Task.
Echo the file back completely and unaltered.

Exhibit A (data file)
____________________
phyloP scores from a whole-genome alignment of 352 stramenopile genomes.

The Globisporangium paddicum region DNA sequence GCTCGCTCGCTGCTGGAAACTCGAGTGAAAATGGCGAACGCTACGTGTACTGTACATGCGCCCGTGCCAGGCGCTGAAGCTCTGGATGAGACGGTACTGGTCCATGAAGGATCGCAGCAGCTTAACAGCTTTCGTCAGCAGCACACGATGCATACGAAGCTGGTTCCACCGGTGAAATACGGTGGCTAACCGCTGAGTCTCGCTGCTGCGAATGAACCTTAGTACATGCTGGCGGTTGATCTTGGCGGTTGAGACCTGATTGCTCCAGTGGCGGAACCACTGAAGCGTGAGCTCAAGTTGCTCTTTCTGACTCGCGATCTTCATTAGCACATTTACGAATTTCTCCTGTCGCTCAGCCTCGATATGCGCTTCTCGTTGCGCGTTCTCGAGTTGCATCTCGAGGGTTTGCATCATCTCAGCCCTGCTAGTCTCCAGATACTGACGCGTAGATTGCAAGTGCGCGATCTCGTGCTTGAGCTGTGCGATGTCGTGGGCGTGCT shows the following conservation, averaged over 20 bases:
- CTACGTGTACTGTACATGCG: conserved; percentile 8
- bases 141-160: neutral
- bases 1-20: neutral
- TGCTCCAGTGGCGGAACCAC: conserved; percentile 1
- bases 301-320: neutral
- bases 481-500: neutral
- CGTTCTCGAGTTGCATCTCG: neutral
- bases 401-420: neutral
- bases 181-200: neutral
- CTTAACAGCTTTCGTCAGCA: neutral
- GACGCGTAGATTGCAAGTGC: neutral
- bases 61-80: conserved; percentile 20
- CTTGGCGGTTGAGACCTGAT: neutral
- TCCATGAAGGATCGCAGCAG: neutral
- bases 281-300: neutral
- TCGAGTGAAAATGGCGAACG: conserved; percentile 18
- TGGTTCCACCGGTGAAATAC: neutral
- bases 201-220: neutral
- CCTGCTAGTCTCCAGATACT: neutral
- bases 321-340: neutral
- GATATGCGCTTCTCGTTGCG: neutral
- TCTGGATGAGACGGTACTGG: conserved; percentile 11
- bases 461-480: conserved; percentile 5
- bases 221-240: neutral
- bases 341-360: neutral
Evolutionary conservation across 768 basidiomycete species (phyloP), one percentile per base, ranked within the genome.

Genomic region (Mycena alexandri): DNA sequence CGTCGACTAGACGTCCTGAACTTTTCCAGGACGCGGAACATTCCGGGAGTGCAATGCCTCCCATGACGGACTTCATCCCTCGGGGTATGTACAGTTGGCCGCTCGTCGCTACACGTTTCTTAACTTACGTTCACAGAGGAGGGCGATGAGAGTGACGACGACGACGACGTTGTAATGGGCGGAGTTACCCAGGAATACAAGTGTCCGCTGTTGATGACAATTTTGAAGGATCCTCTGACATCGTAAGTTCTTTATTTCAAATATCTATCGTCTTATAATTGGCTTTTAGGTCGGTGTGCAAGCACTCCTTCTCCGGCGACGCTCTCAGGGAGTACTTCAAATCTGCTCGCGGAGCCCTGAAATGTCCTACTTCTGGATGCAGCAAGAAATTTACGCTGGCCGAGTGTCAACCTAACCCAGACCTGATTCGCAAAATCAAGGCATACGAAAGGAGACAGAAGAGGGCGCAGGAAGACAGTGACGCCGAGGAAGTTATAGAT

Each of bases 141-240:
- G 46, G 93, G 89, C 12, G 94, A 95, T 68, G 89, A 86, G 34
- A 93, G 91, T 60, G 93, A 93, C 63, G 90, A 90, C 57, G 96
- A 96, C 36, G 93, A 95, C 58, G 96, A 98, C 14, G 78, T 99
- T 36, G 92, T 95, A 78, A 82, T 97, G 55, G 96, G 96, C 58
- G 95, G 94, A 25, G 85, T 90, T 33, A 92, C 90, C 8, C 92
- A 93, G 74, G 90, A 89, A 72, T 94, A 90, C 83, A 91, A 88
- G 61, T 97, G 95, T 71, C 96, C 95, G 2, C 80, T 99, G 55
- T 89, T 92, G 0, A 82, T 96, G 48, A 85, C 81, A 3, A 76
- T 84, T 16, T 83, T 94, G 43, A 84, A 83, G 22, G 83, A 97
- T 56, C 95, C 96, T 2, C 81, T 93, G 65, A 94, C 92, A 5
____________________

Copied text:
phyloP scores from a whole-genome alignment of 352 stramenopile genomes.

The Globisporangium paddicum region DNA sequence GCTCGCTCGCTGCTGGAAACTCGAGTGAAAATGGCGAACGCTACGTGTACTGTACATGCGCCCGTGCCAGGCGCTGAAGCTCTGGATGAGACGGTACTGGTCCATGAAGGATCGCAGCAGCTTAACAGCTTTCGTCAGCAGCACACGATGCATACGAAGCTGGTTCCACCGGTGAAATACGGTGGCTAACCGCTGAGTCTCGCTGCTGCGAATGAACCTTAGTACATGCTGGCGGTTGATCTTGGCGGTTGAGACCTGATTGCTCCAGTGGCGGAACCACTGAAGCGTGAGCTCAAGTTGCTCTTTCTGACTCGCGATCTTCATTAGCACATTTACGAATTTCTCCTGTCGCTCAGCCTCGATATGCGCTTCTCGTTGCGCGTTCTCGAGTTGCATCTCGAGGGTTTGCATCATCTCAGCCCTGCTAGTCTCCAGATACTGACGCGTAGATTGCAAGTGCGCGATCTCGTGCTTGAGCTGTGCGATGTCGTGGGCGTGCT shows the following conservation, averaged over 20 bases:
- CTACGTGTACTGTACATGCG: conserved; percentile 8
- bases 141-160: neutral
- bases 1-20: neutral
- TGCTCCAGTGGCGGAACCAC: conserved; percentile 1
- bases 301-320: neutral
- bases 481-500: neutral
- CGTTCTCGAGTTGCATCTCG: neutral
- bases 401-420: neutral
- bases 181-200: neutral
- CTTAACAGCTTTCGTCAGCA: neutral
- GACGCGTAGATTGCAAGTGC: neutral
- bases 61-80: conserved; percentile 20
- CTTGGCGGTTGAGACCTGAT: neutral
- TCCATGAAGGATCGCAGCAG: neutral
- bases 281-300: neutral
- TCGAGTGAAAATGGCGAACG: conserved; percentile 18
- TGGTTCCACCGGTGAAATAC: neutral
- bases 201-220: neutral
- CCTGCTAGTCTCCAGATACT: neutral
- bases 321-340: neutral
- GATATGCGCTTCTCGTTGCG: neutral
- TCTGGATGAGACGGTACTGG: conserved; percentile 11
- bases 461-480: conserved; percentile 5
- bases 221-240: neutral
- bases 341-360: neutral
Evolutionary conservation across 768 basidiomycete species (phyloP), one percentile per base, ranked within the genome.

Genomic region (Mycena alexandri): DNA sequence CGTCGACTAGACGTCCTGAACTTTTCCAGGACGCGGAACATTCCGGGAGTGCAATGCCTCCCATGACGGACTTCATCCCTCGGGGTATGTACAGTTGGCCGCTCGTCGCTACACGTTTCTTAACTTACGTTCACAGAGGAGGGCGATGAGAGTGACGACGACGACGACGTTGTAATGGGCGGAGTTACCCAGGAATACAAGTGTCCGCTGTTGATGACAATTTTGAAGGATCCTCTGACATCGTAAGTTCTTTATTTCAAATATCTATCGTCTTATAATTGGCTTTTAGGTCGGTGTGCAAGCACTCCTTCTCCGGCGACGCTCTCAGGGAGTACTTCAAATCTGCTCGCGGAGCCCTGAAATGTCCTACTTCTGGATGCAGCAAGAAATTTACGCTGGCCGAGTGTCAACCTAACCCAGACCTGATTCGCAAAATCAAGGCATACGAAAGGAGACAGAAGAGGGCGCAGGAAGACAGTGACGCCGAGGAAGTTATAGAT

Each of bases 141-240:
- G 46, G 93, G 89, C 12, G 94, A 95, T 68, G 89, A 86, G 34
- A 93, G 91, T 60, G 93, A 93, C 63, G 90, A 90, C 57, G 96
- A 96, C 36, G 93, A 95, C 58, G 96, A 98, C 14, G 78, T 99
- T 36, G 92, T 95, A 78, A 82, T 97, G 55, G 96, G 96, C 58
- G 95, G 94, A 25, G 85, T 90, T 33, A 92, C 90, C 8, C 92
- A 93, G 74, G 90, A 89, A 72, T 94, A 90, C 83, A 91, A 88
- G 61, T 97, G 95, T 71, C 96, C 95, G 2, C 80, T 99, G 55
- T 89, T 92, G 0, A 82, T 96, G 48, A 85, C 81, A 3, A 76
- T 84, T 16, T 83, T 94, G 43, A 84, A 83, G 22, G 83, A 97
- T 56, C 95, C 96, T 2, C 81, T 93, G 65, A 94, C 92, A 5